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Insights from online education in the Egyptian higher education

Doaa Salman (October University for Modern Sciences and Arts, Giza, Egypt)
Cherine Soliman (Arab Academy for Science, Technology and Maritime Transport, Smart Village Campus, Giza, Egypt)

International Journal of Educational Management

ISSN: 0951-354X

Article publication date: 29 December 2022

Issue publication date: 24 January 2023




The introduction of technology in education has been a strategic objective at both the governmental and educational institutional levels long before Covid-19. However, the acceleration to e-learning caused by the pandemic disrupted the traditional classroom environment overnight forcing the entire sector at all levels, school, undergraduate and postgraduate, to shift to online learning. Regardless of readiness, the action was taken, and online instruction was implemented, improved, adjusted and enhanced during the experience. After 18 months comprising three semesters of online education amongst MBA and DBA students, the researchers decided to survey to investigate and assess the quality of the experience. The study aims to investigate the students’ perception of this unique opportunity to provide an assessment of online education in higher education, achievement or failure, and based on the results, provide a roadmap for improvement. The study also addresses the uniqueness of the Egyptian higher education environment and the particularity of its student’s context.


This study used a quantitative descriptive survey method to find out how students felt about their online education by giving them a questionnaire and using automated numerical computation to generate data. The total number of the completed survey was 853. However, to include only those responses that were completed attentively, a speed factor was calculated for each respondent. Cases with speed factors higher than three were excluded from the sample, leading to 666 accepted responses. Data collected were analysed using correlation, regression and path analysis.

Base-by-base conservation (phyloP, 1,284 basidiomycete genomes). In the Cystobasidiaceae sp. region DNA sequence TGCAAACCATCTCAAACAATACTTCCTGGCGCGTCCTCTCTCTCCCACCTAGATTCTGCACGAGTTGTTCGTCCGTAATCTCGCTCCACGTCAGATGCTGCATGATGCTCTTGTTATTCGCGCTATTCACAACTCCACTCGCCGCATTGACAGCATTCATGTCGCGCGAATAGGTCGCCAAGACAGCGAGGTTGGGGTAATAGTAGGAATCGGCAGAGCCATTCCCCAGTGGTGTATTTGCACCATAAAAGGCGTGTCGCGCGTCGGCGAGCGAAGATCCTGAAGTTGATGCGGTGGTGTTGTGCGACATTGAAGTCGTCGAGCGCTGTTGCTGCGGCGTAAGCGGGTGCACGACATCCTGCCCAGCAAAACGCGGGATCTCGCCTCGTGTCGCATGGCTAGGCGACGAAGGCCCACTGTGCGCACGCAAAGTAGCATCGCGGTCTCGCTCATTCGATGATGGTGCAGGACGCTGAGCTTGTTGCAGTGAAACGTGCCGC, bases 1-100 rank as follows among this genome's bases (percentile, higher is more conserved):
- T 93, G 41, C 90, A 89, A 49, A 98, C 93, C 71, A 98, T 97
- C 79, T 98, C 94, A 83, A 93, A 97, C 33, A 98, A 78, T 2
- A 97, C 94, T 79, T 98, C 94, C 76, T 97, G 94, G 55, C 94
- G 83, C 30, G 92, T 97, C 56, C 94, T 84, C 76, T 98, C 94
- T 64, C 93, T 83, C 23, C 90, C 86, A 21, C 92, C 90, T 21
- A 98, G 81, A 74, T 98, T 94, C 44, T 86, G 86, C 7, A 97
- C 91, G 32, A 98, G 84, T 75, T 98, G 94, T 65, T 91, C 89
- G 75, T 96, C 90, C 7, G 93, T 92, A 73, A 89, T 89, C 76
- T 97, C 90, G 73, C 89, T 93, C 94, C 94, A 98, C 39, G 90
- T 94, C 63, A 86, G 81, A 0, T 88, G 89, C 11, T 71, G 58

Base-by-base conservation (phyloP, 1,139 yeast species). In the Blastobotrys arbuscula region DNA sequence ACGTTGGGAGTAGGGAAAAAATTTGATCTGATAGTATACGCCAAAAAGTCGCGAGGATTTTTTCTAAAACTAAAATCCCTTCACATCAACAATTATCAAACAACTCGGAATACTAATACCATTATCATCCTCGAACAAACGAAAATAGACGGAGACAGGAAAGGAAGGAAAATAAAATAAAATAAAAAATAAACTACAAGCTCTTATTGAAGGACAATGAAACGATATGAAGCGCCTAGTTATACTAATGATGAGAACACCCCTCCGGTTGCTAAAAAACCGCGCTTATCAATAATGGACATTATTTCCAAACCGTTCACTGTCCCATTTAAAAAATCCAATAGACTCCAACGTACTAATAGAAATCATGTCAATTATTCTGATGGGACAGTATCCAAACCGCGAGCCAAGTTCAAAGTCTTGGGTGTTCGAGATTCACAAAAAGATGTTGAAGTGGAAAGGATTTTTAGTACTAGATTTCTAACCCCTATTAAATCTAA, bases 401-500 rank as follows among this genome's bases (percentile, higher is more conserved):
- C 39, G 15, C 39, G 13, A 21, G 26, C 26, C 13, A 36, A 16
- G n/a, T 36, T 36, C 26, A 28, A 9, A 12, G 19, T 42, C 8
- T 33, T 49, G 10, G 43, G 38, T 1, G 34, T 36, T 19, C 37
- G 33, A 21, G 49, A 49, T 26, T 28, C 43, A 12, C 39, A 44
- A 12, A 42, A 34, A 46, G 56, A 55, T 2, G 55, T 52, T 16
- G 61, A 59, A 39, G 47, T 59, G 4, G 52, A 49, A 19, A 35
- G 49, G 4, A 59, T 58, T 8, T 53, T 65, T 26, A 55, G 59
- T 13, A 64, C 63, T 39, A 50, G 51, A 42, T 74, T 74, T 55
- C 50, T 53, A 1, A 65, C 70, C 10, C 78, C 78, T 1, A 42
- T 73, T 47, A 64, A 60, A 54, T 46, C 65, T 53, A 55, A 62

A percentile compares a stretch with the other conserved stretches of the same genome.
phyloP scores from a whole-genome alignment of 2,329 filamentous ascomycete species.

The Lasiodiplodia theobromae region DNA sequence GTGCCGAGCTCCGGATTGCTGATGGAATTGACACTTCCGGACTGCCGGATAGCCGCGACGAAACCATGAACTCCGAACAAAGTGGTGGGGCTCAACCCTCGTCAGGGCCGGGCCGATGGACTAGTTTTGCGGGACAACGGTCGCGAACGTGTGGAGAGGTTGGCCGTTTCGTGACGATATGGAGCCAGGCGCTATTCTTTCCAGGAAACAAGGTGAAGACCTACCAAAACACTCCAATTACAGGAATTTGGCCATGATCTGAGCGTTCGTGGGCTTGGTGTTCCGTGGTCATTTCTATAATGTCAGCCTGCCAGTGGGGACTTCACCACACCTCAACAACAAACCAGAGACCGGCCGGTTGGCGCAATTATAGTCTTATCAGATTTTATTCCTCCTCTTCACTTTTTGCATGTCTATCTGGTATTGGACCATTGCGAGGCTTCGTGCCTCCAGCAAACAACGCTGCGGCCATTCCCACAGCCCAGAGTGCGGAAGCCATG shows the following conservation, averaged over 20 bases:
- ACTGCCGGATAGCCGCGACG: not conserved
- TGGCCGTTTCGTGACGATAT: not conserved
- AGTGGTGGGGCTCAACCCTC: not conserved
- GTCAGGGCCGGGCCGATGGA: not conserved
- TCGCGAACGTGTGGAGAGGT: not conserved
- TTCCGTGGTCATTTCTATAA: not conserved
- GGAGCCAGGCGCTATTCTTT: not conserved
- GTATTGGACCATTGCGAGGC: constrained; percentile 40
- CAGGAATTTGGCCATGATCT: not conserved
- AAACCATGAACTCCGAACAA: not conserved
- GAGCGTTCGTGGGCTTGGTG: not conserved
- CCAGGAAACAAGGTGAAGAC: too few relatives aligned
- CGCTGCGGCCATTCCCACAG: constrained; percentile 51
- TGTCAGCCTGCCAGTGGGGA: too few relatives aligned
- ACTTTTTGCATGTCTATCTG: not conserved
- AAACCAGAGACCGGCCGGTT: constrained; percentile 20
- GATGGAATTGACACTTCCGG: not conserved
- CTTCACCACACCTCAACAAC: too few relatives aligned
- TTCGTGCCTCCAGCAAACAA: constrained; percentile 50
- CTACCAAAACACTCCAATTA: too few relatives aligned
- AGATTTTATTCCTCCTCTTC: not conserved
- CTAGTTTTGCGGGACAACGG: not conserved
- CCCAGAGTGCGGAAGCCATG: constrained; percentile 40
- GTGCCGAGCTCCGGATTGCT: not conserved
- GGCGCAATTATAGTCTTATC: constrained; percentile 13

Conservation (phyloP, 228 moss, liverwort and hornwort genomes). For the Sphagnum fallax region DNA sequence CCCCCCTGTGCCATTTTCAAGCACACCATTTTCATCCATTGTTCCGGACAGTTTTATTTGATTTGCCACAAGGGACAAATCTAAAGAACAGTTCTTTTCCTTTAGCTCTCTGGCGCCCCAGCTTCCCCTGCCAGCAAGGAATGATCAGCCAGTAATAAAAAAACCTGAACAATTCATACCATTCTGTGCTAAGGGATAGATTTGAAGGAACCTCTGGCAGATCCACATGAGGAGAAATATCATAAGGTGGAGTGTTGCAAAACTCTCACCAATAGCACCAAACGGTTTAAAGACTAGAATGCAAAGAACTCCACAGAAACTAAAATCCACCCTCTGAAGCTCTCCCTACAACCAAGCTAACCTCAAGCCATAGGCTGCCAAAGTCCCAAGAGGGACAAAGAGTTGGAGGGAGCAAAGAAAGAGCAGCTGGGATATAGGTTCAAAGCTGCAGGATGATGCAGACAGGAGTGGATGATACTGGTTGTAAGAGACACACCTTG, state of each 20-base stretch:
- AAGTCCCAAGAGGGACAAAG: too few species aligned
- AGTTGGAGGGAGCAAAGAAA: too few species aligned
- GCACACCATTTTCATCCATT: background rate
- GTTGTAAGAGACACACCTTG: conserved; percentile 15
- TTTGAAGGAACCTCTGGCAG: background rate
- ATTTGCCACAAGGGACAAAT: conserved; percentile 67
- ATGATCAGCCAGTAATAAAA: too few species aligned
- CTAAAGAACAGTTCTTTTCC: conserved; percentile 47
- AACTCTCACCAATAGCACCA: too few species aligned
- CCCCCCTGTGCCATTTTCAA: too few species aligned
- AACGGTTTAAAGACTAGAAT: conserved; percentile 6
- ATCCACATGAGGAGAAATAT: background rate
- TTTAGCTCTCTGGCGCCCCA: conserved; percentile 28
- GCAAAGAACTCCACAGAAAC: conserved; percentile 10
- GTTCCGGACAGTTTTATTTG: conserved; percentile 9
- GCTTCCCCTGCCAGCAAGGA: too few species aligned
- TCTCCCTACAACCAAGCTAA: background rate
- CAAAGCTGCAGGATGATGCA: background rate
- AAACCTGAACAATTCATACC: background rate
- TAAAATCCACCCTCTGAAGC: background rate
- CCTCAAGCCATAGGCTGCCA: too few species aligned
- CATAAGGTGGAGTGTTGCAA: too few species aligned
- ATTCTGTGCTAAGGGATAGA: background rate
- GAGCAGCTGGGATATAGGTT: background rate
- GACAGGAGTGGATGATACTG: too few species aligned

Favourable satisfaction levels towards online education, and favourable perceptions towards university support, instructor–student communication and course design were found. Less favourable perceptions were found towards peer collaborations and student initiative.

Research limitations/implications

While the study proves reliability through the number of candidates participating in the survey, the rigorous measures of eliminations in the sample, the validity value of the questionnaire and the literature recommendation of the model are used here; yet it is important to point out that: further elements in the e-learning can and need to be studied, such as cultural implications, generational differences, government support reality from policies to infrastructure and management philosophy readiness in developing countries amongst other factors.

Practical implications

Resources and skills are amongst the factors that were found to affect students’ satisfaction with online education, directly and positively. Student initiative was found to have a moderating role in how student, instructor and institution determinants affect students’ satisfaction with online education.


The uniqueness of this paper is that it seeks to assess the agility of the Egyptian education system during COVID-19 in higher education. It provides evidence to the current status as no study assesses the student perception.



The authors would like to thank the editors and the anonymous reviewers.


Salman, D. and Soliman, C. (2023), "Insights from online education in the Egyptian higher education", International Journal of Educational Management, Vol. 37 No. 1, pp. 135-146.



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